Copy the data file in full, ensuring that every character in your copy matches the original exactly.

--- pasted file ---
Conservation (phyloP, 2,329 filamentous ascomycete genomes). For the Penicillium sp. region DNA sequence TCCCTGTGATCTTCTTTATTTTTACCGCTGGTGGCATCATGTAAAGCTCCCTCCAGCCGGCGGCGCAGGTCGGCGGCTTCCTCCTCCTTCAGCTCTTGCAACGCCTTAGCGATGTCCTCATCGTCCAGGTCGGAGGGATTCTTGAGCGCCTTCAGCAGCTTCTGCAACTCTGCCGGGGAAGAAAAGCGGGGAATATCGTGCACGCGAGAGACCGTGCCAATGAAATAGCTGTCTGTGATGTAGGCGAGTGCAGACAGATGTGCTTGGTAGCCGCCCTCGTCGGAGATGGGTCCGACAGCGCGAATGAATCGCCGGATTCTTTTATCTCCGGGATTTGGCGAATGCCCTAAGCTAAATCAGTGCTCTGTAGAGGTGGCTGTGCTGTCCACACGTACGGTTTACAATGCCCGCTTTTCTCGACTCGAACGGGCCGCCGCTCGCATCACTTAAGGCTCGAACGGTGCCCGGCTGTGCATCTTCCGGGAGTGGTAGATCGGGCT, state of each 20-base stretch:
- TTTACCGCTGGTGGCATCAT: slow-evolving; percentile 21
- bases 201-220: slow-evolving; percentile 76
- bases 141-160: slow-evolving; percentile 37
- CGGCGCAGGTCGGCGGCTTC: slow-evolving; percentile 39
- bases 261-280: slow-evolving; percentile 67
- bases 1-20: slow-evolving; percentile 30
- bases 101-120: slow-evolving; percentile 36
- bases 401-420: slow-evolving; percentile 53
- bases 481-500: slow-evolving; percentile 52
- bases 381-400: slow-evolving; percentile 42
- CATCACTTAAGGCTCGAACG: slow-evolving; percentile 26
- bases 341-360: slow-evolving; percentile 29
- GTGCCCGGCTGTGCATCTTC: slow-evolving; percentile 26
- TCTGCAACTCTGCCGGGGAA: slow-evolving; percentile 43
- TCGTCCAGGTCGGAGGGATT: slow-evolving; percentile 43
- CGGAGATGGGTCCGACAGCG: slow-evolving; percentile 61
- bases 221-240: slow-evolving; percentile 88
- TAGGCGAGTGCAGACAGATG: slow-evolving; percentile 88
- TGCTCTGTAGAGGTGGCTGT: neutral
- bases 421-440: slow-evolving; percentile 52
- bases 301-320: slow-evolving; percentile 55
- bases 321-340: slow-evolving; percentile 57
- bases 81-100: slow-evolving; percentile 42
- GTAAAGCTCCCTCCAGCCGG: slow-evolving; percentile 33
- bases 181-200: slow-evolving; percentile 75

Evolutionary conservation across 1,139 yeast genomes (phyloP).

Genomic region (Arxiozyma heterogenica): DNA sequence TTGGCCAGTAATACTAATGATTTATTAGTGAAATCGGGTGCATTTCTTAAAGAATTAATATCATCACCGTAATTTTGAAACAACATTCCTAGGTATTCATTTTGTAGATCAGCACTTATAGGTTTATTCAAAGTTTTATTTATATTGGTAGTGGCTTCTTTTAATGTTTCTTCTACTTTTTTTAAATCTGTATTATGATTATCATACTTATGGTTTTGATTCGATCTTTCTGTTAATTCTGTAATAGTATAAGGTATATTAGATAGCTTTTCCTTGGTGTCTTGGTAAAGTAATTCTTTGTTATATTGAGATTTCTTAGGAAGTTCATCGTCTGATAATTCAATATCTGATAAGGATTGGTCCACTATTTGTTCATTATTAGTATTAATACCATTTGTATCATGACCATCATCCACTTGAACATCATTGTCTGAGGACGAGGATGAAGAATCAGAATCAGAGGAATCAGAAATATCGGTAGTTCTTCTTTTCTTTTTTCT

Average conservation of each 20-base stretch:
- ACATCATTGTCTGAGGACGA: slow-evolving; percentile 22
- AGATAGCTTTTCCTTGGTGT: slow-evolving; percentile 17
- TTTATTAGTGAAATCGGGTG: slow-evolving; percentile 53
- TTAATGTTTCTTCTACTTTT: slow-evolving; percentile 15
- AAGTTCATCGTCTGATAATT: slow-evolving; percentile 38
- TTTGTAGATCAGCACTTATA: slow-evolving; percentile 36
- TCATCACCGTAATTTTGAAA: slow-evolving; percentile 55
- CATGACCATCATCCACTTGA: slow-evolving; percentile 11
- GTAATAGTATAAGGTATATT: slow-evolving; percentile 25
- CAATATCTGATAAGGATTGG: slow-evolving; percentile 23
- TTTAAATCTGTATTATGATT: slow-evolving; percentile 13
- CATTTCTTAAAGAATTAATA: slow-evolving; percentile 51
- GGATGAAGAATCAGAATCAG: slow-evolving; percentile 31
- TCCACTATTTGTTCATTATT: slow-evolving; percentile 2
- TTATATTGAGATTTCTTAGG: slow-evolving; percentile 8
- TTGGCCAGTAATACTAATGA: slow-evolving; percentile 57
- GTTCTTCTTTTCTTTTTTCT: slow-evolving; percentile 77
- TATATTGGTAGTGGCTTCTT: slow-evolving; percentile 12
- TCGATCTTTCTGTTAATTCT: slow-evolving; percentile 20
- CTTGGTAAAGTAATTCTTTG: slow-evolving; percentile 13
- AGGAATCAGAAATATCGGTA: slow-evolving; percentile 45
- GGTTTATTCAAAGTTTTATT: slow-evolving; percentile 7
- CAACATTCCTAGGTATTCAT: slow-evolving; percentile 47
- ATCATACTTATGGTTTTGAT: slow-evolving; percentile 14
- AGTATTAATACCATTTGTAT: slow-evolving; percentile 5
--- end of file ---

Conservation (phyloP, 2,329 filamentous ascomycete genomes). For the Penicillium sp. region DNA sequence TCCCTGTGATCTTCTTTATTTTTACCGCTGGTGGCATCATGTAAAGCTCCCTCCAGCCGGCGGCGCAGGTCGGCGGCTTCCTCCTCCTTCAGCTCTTGCAACGCCTTAGCGATGTCCTCATCGTCCAGGTCGGAGGGATTCTTGAGCGCCTTCAGCAGCTTCTGCAACTCTGCCGGGGAAGAAAAGCGGGGAATATCGTGCACGCGAGAGACCGTGCCAATGAAATAGCTGTCTGTGATGTAGGCGAGTGCAGACAGATGTGCTTGGTAGCCGCCCTCGTCGGAGATGGGTCCGACAGCGCGAATGAATCGCCGGATTCTTTTATCTCCGGGATTTGGCGAATGCCCTAAGCTAAATCAGTGCTCTGTAGAGGTGGCTGTGCTGTCCACACGTACGGTTTACAATGCCCGCTTTTCTCGACTCGAACGGGCCGCCGCTCGCATCACTTAAGGCTCGAACGGTGCCCGGCTGTGCATCTTCCGGGAGTGGTAGATCGGGCT, state of each 20-base stretch:
- TTTACCGCTGGTGGCATCAT: slow-evolving; percentile 21
- bases 201-220: slow-evolving; percentile 76
- bases 141-160: slow-evolving; percentile 37
- CGGCGCAGGTCGGCGGCTTC: slow-evolving; percentile 39
- bases 261-280: slow-evolving; percentile 67
- bases 1-20: slow-evolving; percentile 30
- bases 101-120: slow-evolving; percentile 36
- bases 401-420: slow-evolving; percentile 53
- bases 481-500: slow-evolving; percentile 52
- bases 381-400: slow-evolving; percentile 42
- CATCACTTAAGGCTCGAACG: slow-evolving; percentile 26
- bases 341-360: slow-evolving; percentile 29
- GTGCCCGGCTGTGCATCTTC: slow-evolving; percentile 26
- TCTGCAACTCTGCCGGGGAA: slow-evolving; percentile 43
- TCGTCCAGGTCGGAGGGATT: slow-evolving; percentile 43
- CGGAGATGGGTCCGACAGCG: slow-evolving; percentile 61
- bases 221-240: slow-evolving; percentile 88
- TAGGCGAGTGCAGACAGATG: slow-evolving; percentile 88
- TGCTCTGTAGAGGTGGCTGT: neutral
- bases 421-440: slow-evolving; percentile 52
- bases 301-320: slow-evolving; percentile 55
- bases 321-340: slow-evolving; percentile 57
- bases 81-100: slow-evolving; percentile 42
- GTAAAGCTCCCTCCAGCCGG: slow-evolving; percentile 33
- bases 181-200: slow-evolving; percentile 75

Evolutionary conservation across 1,139 yeast genomes (phyloP).

Genomic region (Arxiozyma heterogenica): DNA sequence TTGGCCAGTAATACTAATGATTTATTAGTGAAATCGGGTGCATTTCTTAAAGAATTAATATCATCACCGTAATTTTGAAACAACATTCCTAGGTATTCATTTTGTAGATCAGCACTTATAGGTTTATTCAAAGTTTTATTTATATTGGTAGTGGCTTCTTTTAATGTTTCTTCTACTTTTTTTAAATCTGTATTATGATTATCATACTTATGGTTTTGATTCGATCTTTCTGTTAATTCTGTAATAGTATAAGGTATATTAGATAGCTTTTCCTTGGTGTCTTGGTAAAGTAATTCTTTGTTATATTGAGATTTCTTAGGAAGTTCATCGTCTGATAATTCAATATCTGATAAGGATTGGTCCACTATTTGTTCATTATTAGTATTAATACCATTTGTATCATGACCATCATCCACTTGAACATCATTGTCTGAGGACGAGGATGAAGAATCAGAATCAGAGGAATCAGAAATATCGGTAGTTCTTCTTTTCTTTTTTCT

Average conservation of each 20-base stretch:
- ACATCATTGTCTGAGGACGA: slow-evolving; percentile 22
- AGATAGCTTTTCCTTGGTGT: slow-evolving; percentile 17
- TTTATTAGTGAAATCGGGTG: slow-evolving; percentile 53
- TTAATGTTTCTTCTACTTTT: slow-evolving; percentile 15
- AAGTTCATCGTCTGATAATT: slow-evolving; percentile 38
- TTTGTAGATCAGCACTTATA: slow-evolving; percentile 36
- TCATCACCGTAATTTTGAAA: slow-evolving; percentile 55
- CATGACCATCATCCACTTGA: slow-evolving; percentile 11
- GTAATAGTATAAGGTATATT: slow-evolving; percentile 25
- CAATATCTGATAAGGATTGG: slow-evolving; percentile 23
- TTTAAATCTGTATTATGATT: slow-evolving; percentile 13
- CATTTCTTAAAGAATTAATA: slow-evolving; percentile 51
- GGATGAAGAATCAGAATCAG: slow-evolving; percentile 31
- TCCACTATTTGTTCATTATT: slow-evolving; percentile 2
- TTATATTGAGATTTCTTAGG: slow-evolving; percentile 8
- TTGGCCAGTAATACTAATGA: slow-evolving; percentile 57
- GTTCTTCTTTTCTTTTTTCT: slow-evolving; percentile 77
- TATATTGGTAGTGGCTTCTT: slow-evolving; percentile 12
- TCGATCTTTCTGTTAATTCT: slow-evolving; percentile 20
- CTTGGTAAAGTAATTCTTTG: slow-evolving; percentile 13
- AGGAATCAGAAATATCGGTA: slow-evolving; percentile 45
- GGTTTATTCAAAGTTTTATT: slow-evolving; percentile 7
- CAACATTCCTAGGTATTCAT: slow-evolving; percentile 47
- ATCATACTTATGGTTTTGAT: slow-evolving; percentile 14
- AGTATTAATACCATTTGTAT: slow-evolving; percentile 5